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Sample records for scheme programming language

  1. Scheme Program Documentation Tools

    DEFF Research Database (Denmark)

    Nørmark, Kurt

    2004-01-01

    This paper describes and discusses two different Scheme documentation tools. The first is SchemeDoc, which is intended for documentation of the interfaces of Scheme libraries (APIs). The second is the Scheme Elucidator, which is for internal documentation of Scheme programs. Although the tools...

  2. MIDI Programming in Scheme

    DEFF Research Database (Denmark)

    Nørmark, Kurt

    2010-01-01

    makes it possible to carry out systematic modifications and transformations of MIDI contents with use of pure functional programming. Side by side with the XML-inspired MIDI language, the paper describes an Emacs-based, textual programming environment that supports the MIDI programming process....... The programming environment also supports a variety of interactive features - similar to MIDI sequencers - but restricted to a textual representation of the music. The main contributions of the work are considered to be (1) An accumulated MIDI function library, which can transform MIDI files in many non......-trivial ways; (2) A proposed working process alternating between creative mode and programmatic editing mode within a MIDI programming environment; and (3) A textual MIDI programming environment with embedded support of many interactive, MIDI-related functionalities....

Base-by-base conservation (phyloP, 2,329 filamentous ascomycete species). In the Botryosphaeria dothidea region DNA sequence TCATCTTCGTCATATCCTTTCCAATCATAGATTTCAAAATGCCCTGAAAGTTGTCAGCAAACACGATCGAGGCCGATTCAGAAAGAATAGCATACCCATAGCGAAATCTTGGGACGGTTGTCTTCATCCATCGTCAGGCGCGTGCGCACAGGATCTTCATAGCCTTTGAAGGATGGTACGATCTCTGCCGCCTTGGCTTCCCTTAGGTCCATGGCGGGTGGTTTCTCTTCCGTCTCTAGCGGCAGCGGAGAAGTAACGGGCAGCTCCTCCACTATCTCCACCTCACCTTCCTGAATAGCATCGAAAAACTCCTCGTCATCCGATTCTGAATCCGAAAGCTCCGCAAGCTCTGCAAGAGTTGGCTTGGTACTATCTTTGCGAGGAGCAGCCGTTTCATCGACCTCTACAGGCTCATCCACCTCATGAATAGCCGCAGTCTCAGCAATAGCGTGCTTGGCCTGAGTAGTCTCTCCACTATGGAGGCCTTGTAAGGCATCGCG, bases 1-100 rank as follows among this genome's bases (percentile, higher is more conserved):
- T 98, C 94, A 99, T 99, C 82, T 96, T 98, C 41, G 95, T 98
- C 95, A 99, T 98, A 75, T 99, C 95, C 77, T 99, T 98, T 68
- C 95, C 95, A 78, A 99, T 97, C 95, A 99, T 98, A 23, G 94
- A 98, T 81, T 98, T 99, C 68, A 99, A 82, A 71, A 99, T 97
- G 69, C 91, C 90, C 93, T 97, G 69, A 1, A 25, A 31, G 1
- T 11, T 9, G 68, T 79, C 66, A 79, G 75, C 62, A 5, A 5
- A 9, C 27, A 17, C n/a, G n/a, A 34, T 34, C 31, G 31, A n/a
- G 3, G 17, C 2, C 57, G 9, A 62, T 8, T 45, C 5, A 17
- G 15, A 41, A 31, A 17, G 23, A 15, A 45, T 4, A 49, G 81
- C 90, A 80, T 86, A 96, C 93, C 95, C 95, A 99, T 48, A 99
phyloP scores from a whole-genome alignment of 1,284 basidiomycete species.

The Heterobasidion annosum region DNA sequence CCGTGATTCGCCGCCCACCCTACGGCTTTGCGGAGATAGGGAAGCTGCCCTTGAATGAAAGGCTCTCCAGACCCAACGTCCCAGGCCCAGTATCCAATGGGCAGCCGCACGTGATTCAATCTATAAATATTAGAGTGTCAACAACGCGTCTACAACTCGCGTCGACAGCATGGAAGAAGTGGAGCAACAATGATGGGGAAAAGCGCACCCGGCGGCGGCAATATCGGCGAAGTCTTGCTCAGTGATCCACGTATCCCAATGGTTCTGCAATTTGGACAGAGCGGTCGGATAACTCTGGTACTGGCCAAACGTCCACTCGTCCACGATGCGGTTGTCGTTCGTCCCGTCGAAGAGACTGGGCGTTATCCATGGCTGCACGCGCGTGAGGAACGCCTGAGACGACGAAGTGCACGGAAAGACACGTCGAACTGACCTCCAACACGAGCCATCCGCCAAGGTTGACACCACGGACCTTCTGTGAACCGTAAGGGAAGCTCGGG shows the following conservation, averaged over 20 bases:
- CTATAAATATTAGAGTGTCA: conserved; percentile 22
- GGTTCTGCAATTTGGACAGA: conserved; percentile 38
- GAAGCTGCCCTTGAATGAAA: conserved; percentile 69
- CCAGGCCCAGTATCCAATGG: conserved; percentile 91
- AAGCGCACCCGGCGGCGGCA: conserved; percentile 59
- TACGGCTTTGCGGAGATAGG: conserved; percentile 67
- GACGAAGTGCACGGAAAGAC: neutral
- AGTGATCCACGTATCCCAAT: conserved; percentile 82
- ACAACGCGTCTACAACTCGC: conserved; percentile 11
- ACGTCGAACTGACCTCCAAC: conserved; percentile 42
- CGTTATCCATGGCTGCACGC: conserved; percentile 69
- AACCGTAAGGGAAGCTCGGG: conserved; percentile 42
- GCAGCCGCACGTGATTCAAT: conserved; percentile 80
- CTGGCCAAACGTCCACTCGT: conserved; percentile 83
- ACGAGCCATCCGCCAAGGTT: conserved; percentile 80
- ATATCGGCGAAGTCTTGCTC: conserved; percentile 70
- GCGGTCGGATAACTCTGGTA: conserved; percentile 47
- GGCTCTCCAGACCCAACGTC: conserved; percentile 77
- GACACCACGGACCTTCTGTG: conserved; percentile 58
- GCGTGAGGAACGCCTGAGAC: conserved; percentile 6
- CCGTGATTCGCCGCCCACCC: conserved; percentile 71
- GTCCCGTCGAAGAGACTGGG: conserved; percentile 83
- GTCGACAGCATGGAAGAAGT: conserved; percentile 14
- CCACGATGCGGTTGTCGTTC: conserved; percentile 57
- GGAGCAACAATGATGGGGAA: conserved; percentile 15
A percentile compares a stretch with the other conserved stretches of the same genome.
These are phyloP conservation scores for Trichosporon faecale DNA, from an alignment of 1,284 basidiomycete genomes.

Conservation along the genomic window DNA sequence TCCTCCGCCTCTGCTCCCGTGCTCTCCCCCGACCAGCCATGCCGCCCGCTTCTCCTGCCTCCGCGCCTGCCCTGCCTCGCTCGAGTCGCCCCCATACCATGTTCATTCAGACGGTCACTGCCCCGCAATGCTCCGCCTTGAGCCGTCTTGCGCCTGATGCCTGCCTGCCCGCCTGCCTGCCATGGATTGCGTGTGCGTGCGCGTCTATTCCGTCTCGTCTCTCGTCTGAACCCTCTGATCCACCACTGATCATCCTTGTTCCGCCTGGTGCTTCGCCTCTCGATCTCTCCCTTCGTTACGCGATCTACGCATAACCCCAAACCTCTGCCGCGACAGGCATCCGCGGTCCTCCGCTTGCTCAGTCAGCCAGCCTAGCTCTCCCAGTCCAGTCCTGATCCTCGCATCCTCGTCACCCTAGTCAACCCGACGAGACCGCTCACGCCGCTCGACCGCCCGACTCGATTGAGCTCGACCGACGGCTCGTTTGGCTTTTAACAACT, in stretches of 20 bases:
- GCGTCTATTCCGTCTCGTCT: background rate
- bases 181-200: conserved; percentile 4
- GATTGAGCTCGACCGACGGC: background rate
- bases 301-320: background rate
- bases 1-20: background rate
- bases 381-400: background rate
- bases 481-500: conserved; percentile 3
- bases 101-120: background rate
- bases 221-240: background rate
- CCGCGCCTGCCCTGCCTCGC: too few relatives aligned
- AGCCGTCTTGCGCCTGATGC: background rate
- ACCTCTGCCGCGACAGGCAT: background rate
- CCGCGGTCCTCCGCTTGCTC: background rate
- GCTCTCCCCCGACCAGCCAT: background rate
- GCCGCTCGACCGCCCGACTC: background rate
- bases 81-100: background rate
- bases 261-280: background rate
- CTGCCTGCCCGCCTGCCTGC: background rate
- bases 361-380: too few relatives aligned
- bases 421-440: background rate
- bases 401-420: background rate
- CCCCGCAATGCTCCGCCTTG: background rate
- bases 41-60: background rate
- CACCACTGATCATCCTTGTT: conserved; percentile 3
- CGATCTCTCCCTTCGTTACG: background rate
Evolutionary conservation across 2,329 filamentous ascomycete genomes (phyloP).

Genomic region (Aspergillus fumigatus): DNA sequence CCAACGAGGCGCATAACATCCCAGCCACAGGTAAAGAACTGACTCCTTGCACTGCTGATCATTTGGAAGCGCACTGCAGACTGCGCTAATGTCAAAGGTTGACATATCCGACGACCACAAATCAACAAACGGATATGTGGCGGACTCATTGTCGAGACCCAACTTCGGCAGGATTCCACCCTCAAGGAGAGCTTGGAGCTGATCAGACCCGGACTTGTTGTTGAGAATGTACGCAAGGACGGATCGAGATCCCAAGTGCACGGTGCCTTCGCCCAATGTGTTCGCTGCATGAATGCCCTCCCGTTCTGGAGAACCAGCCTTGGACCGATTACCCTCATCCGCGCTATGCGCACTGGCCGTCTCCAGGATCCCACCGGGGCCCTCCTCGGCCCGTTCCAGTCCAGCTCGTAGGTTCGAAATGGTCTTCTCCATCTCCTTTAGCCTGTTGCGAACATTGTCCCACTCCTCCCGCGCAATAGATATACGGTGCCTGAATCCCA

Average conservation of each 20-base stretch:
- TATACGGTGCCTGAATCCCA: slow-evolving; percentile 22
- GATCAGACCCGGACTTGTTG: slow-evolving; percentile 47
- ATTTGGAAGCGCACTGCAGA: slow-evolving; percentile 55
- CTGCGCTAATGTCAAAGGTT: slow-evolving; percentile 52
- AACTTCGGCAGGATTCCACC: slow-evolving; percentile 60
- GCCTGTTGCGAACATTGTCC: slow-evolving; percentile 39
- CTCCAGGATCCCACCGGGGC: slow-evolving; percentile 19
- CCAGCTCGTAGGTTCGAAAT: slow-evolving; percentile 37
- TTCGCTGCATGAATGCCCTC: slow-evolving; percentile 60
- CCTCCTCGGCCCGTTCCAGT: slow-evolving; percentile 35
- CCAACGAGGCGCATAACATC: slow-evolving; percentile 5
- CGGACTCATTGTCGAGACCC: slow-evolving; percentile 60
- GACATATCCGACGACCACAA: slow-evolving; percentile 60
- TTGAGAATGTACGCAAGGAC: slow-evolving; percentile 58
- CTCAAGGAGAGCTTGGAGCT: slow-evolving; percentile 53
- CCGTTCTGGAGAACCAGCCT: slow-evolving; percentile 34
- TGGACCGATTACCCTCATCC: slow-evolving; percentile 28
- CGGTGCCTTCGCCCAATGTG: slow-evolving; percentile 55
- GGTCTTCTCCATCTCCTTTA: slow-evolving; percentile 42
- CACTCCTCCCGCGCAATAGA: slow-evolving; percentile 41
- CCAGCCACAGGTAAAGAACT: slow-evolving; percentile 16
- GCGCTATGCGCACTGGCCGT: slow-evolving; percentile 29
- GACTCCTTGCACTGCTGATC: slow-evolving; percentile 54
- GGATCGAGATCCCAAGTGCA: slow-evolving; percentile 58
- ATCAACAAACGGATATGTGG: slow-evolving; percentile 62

3. Towards Compatible and Interderivable Semantic Specifications for the Scheme Programming Language, Part I: Denotational Semantics, Natural Semantics, and Abstract Machines

    DEFF Research Database (Denmark)

    Danvy, Olivier

    2009-01-01